Paul Hill – advice for wannabe plumbers
 
 
Jane McGuire

Paul Hill – advice for wannabe plumbers

How to choose a plumbing course

First published date September 11 2014 Amended date October 21 2014

Choosing a course sometimes feels like booking a holiday; you scroll through pages of course descriptions, read hundreds of reviews, shortlist your favourites and eventually book one. Yet unlike the teenage week in the sun you would rather forget, the wrong course can be a little more regretful. When it comes to plumbing, it’s safe to say us girls on the editorial desk are far from experienced in changing taps or installing heating. With this in mind, we decided to talk to someone who would be able to give wannabe plumbers some helpful advice when it comes to finding the right course. Enter Paul Hill, who has run the Trades Training website for the past six years and spends his days talking to professionals, tutors and students in the Trades industry sectors of Plumbing, Electrical, Gas Engineer, Welding and Renewables. We racked Paul’s brain and asked him about everything from qualifications to U bends, on our quest to bring you the top tips of what to look for on a plumbing course.

 

Plunge into a Trades Training course

First things first, what is Trades Training? Paul tells us more; ‘We offer individuals the opportunity to train from scratch or re-train within the ever expanding Trades industry sectors.’ No one wants to sign up to a course without talking employment, so Paul was on hand to reassure wannabe plumbers – ‘Within the industry, we’ve not only seen an increase in applicants wishing to become fully qualified plumbers, but an increased demand for skilled applicants across the whole of the UK. As the trades industry becomes more technically advanced, there is a legal requirement for individuals, whether they are new to plumbing or already working in the industry, to obtain the latest certificates to practise. From an introduction to plumbing to a City & Guilds Level 2, all levels are catered for at Trades Training.’ So the first thing to note when choosing a course is to ensure, whatever your level, that you are getting the latest qualifications employers are looking for.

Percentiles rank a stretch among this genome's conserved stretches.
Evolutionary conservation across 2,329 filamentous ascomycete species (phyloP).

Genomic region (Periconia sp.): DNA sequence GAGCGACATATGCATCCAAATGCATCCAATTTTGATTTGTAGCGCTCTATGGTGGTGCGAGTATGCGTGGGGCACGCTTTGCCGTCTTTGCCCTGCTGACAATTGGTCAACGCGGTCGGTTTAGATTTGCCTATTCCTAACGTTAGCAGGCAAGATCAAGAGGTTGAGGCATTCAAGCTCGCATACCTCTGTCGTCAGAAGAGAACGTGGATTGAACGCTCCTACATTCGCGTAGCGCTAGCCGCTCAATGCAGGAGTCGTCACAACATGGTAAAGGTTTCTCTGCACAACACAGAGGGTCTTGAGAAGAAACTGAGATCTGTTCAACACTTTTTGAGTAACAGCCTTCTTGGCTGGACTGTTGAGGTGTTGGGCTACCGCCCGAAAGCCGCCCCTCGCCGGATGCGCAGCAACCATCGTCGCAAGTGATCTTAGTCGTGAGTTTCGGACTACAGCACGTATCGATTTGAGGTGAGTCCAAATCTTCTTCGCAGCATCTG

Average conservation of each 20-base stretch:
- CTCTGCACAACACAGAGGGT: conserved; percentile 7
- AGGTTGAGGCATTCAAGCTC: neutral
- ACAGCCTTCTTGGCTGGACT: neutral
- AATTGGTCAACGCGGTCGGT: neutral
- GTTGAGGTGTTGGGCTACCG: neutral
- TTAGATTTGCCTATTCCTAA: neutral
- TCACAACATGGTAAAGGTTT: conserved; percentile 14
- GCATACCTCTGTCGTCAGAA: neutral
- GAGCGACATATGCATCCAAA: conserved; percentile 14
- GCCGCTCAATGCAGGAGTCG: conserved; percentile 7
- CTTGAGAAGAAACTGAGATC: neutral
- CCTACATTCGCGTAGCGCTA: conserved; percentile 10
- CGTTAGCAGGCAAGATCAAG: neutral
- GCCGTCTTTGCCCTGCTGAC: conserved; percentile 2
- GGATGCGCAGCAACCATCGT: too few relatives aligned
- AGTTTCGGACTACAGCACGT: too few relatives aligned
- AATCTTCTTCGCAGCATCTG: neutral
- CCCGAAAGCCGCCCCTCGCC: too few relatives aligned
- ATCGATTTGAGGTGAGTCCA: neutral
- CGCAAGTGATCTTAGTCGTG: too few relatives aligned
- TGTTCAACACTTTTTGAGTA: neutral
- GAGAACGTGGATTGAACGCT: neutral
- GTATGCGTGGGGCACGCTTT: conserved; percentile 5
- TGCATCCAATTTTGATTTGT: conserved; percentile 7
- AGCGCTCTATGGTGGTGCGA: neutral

Don’t flush your qualifications away

We all kind of knew it, but as mentioned above, when choosing a course, the qualification really is important. We ask Paul to tell us more about the plumbing qualifications out there. ‘We work with an approved National Training provider, who offers individuals a complete range or all the latest qualifications needed to practise legally. To become qualified within plumbing, you need to attend a recognised approved course within a training centre and pass the exam modules in both theory and practical. Individuals’ work will be assessed for skill and safety and a certain amount of home-study will also be expected.’ So whatever course you choose, expect some exams, homework and theory.

 

Not all fun and drains

Despite the comical ‘plumbing gone wrong’ photos we all love to laugh at, it really is a serious business. The most important lesson all new plumbers will learn is in regards to safety in the workplace, ‘not only for the individual but also for work colleagues’.  Paul adds, ‘Plumbing and working as a plumber can offer such a variety of jobs on a day-to-day basis, one day you could be working on a building site, the next on private residential work. The hardest part of the role is being able to adapt to the work environment and achieving expected deadlines by completing the work on schedule. On the other hand, from speaking to qualified plumbers, the best bit of their job is the flexibility offered by either working as a sub-contractor or sole-trader. The work can be hard at times, but it’s rewarding to know there is an increased demand for technically skilled plumbers across the UK for years to come.’ Whatever course you end up choosing, rest assured, people will always need plumbers!

We ask Paul about how the plumbing industry is changing; ‘Skilled plumbers are expected to offer a bigger range of work than just working in the bathroom or kitchen. More new and refurbished older homes are having under floor heating installed, which is becoming a more common client request.’

 

Mario or Luigi?

There’s no doubt about it, plumbing is a popular choice for hundreds of students across the UK. But what are your options once you are qualified? ‘Qualified plumbers can either work as a salaried employee within a plumbing or trades specialist company or sub-contract as a sole-trader to a building construction company, working alongside other trades people. As well as setting up as a sole trader, there is also the option to set up as a limited VAT registered company and employ other skilled trades people.’

As we reach our final question we know it’s probably not the most intellectual, but we have been dying to ask it for the entire interview – what is the most unusual thing your qualified plumbers have found stuck in a U bend? Paul seems to share our sense of humour, replying, ‘Ahh well that would be telling, but we have heard of wedding rings, car and house keys successfully being recovered.’

 

Jane McGuire

Jane McGuire received her BA (English) from the University of Loughborough. A yoga enthusiast with a sweet tooth, in her spare time you will probably find Jane in the gym or online shopping.